You have options for dealing with that monthly pain.
Periods are normal, but extreme period pain—dysmenorrhea—is not. Fortunately, there are natural ways to help minimize this monthly misery.
On a scale of intensity, period pain can range from mild discomfort to debilitating agony. Severe menstrual pain is surprisingly common; it is the most common gynaecological complaint among young women. Even so, many women do not seek treatment; instead, they just put up with their symptoms or self-medicate with over-the-counter painkillers and a hot-water bottle.
If you suffer from dysmenorrhea, you know that as well as pain, symptoms include vomiting, diarrhea, fainting, and headache. The relief felt when the pain ends is short-lived, because you know that the whole, distressing experience will probably be repeated next month.
There are two types of dysmenorrhea: primary and secondary. Primary dysmenorrhea is the most common form and occurs with no underlying medical condition. In secondary dysmenorrhea, there is an underlying condition, such as endometriosis. With endometriosis, womb-like tissue grows in places outside the womb, such as the bowel or ovaries. This occurs in approximately 10 percent of young women with severe dysmenorrhea and requires specialist medical treatment.
Therefore, if you suffer from extreme menstrual pain, your first step is a visit to your doctor to determine whether your symptoms are due to primary or secondary dysmenorrhea. If you are diagnosed with primary dysmenorrhea, your doctor will probably prescribe strong painkillers, usually nonsteroidal anti-inflammatory drugs (NSAIDs). NSAIDs work well because they tackle the inflammation that causes the pain. In more severe cases, however, the contraceptive pill is the only effective measure.
The problem with taking NSAIDs, or the pill, is that despite the pain relief they provide, they do not tackle the underlying cause of the inflammation, nor are they without side effects. NSAIDs can irritate the gut lining and cause internal bleeding, in some cases leading to stomach ulcers. Among other side effects, the contraceptive pill can cause water retention, headaches, and, in rare cases, blood clots.
The inflammation that causes period pain is created by chemicals called prostaglandins and leukotrienes. These are released into the uterus shortly before menstruation begins, leading to increased contractions that are similar to labor pain. Therefore, to eliminate the pain of menstruation without resorting to medication, your goal is to reduce your body’s production of these inflammatory chemicals.
Prostaglandins and leukotrienes are created from certain fats in your diet, specifically omega-6 polyunsaturated fatty acids. These fatty acids, found in nuts, seeds, grains, and leafy green vegetables, are important to human health. They play an integral role in the body’s immune system, helping to fight infection by triggering inflammation. However, consumption of these fatty acids has skyrocketed since the introduction of refined vegetable oils in processed foods. Look at the packaging of ready-meals and snack foods, and you’ll see that most contain soya, corn, or sunflower oil, all rich sources of omega-6 fatty acids. The result is a disproportionate inflammatory response, way beyond what is required by the body.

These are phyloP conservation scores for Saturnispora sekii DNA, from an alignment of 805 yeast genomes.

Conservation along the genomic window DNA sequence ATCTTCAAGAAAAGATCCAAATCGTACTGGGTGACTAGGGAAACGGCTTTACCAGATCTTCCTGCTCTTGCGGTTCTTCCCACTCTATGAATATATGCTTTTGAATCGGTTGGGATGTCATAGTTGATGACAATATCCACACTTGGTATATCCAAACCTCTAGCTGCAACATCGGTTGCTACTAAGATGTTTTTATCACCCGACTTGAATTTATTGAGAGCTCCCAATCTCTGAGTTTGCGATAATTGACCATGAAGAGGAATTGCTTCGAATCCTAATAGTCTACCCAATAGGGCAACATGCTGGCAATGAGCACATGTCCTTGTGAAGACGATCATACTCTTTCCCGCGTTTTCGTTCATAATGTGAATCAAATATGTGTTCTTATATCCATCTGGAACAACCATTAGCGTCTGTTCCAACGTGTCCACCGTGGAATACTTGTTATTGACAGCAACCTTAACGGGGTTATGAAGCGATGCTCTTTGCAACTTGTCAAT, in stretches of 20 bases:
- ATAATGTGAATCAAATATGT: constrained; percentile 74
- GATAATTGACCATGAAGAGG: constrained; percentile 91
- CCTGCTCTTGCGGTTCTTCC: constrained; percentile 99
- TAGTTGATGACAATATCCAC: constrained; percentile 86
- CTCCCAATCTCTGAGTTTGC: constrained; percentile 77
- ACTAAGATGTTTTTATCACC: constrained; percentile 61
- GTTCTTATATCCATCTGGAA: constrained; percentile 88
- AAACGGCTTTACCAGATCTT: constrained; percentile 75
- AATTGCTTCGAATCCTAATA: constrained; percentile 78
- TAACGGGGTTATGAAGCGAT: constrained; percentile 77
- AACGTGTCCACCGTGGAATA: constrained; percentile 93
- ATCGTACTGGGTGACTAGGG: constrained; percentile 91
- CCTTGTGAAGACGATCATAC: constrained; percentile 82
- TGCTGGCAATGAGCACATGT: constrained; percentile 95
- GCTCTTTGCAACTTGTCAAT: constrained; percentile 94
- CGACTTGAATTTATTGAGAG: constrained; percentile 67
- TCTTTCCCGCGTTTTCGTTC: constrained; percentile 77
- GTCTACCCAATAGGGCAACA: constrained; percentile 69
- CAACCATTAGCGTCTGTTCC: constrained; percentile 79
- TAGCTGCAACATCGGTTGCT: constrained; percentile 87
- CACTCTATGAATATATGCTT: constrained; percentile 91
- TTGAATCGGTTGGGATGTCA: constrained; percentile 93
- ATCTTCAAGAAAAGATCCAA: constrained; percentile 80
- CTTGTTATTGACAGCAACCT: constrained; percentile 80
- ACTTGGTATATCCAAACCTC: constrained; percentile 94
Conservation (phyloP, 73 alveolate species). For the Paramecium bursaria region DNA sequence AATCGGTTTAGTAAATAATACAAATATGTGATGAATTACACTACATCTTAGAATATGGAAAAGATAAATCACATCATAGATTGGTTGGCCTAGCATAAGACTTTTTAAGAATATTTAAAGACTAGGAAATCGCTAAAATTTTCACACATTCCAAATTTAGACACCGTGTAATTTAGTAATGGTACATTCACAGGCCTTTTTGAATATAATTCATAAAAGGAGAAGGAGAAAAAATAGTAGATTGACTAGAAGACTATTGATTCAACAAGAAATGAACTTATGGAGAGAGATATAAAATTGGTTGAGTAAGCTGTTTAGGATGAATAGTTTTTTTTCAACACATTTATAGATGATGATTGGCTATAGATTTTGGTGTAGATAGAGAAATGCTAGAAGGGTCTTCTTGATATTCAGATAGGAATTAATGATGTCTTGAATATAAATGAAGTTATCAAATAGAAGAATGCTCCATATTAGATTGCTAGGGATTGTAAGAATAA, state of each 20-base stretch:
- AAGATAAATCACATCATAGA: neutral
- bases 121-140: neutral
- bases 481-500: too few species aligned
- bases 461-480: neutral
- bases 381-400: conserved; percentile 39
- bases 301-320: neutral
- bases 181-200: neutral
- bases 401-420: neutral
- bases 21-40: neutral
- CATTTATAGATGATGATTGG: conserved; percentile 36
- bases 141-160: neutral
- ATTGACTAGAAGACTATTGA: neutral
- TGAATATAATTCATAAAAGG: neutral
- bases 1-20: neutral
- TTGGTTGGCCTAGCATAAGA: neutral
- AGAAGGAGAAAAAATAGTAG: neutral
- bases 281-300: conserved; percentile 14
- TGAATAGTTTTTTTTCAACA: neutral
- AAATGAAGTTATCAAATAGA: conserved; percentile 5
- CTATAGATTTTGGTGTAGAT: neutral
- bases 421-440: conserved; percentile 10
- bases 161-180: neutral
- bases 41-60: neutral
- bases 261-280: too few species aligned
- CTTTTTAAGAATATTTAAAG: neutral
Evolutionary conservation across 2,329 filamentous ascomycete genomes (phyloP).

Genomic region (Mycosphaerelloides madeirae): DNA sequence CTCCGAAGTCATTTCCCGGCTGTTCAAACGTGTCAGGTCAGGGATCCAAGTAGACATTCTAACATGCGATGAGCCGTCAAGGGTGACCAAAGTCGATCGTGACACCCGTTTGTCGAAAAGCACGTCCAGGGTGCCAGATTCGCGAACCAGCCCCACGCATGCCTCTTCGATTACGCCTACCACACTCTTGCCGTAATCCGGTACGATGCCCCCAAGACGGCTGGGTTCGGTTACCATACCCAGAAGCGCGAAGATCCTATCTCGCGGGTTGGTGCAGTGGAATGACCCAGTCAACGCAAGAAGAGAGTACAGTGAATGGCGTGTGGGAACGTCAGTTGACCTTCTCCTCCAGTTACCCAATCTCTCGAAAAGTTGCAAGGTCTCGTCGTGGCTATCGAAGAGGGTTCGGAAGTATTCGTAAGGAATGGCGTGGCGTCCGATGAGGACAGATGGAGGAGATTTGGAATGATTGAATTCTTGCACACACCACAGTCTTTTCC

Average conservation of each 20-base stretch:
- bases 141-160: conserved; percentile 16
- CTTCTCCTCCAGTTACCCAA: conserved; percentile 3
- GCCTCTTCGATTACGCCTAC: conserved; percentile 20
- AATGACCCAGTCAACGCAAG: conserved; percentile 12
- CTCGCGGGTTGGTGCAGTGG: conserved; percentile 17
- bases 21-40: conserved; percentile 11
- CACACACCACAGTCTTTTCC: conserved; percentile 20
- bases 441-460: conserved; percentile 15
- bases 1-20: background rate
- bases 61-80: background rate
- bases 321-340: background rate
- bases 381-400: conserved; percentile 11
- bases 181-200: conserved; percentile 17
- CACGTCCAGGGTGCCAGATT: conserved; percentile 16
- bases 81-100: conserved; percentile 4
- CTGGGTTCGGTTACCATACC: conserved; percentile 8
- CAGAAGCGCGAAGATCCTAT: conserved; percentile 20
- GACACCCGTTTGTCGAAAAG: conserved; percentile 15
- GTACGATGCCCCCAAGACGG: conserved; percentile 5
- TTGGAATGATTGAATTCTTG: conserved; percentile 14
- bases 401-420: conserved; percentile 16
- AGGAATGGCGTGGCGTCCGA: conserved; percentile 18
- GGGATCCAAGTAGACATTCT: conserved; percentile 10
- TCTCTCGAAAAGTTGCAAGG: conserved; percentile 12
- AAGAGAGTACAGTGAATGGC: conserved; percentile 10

This overconsumption has arisen at the expense of other polyunsaturated oils, particularly the omega-3 fatty acids. The principal omega-3 fatty acids, eicosapentaenoic acid (EPA) and docosahexaenoic acid (DHA), are found mainly in oily fish such as mackerel, herring, sardines, trout, and salmon. They also are found in shellfish, including mussels, oysters, and clams. Smaller amounts are found in eggs, and meat from free-range, grass-fed animals. EPA and DHA are converted to anti-inflammatory chemicals that work in opposition to omega-6 fatty acids. Though humans require equal amounts of both groups, dietary studies have revealed that most people consume about 15 times more omega-6 than omega-3 fatty acids. Such a staggering imbalance is a recipe for painful inflammation.
To combat dysmenorrhea, you need to reduce, as much as possible, all processed foods containing refined vegetable oils. At the same time, increase your intake of oily fish. Studies have found low fish consumption has a direct relationship with the severity of dysmenorrhea. If you cannot stomach the thought of eating fish, consider taking fish oil supplements, which can significantly reduce the level of pain. In one study, adolescent girls who took fish oil supplements for two months experienced a marked reduction in pain from menstruation. This effect was due to the anti-inflammatory properties of these supplements, which in blood tests are shown to reduce circulating prostaglandins. Conversely, women with dysmenorrhea may have up to four times more inflammatory prostaglandins in their blood than women without dysmenorrhea.
Some women experience little or no pain, suggesting that dysmenorrhea is not an inevitable consequence of menstruation. Pain control medication is a godsend when you are in the throes of this debilitating condition, and in the case of secondary dysmenorrhea, medical treatment is essential. But if your period pain is diagnosed as primary, self-help through dietary modification may be all the help you need.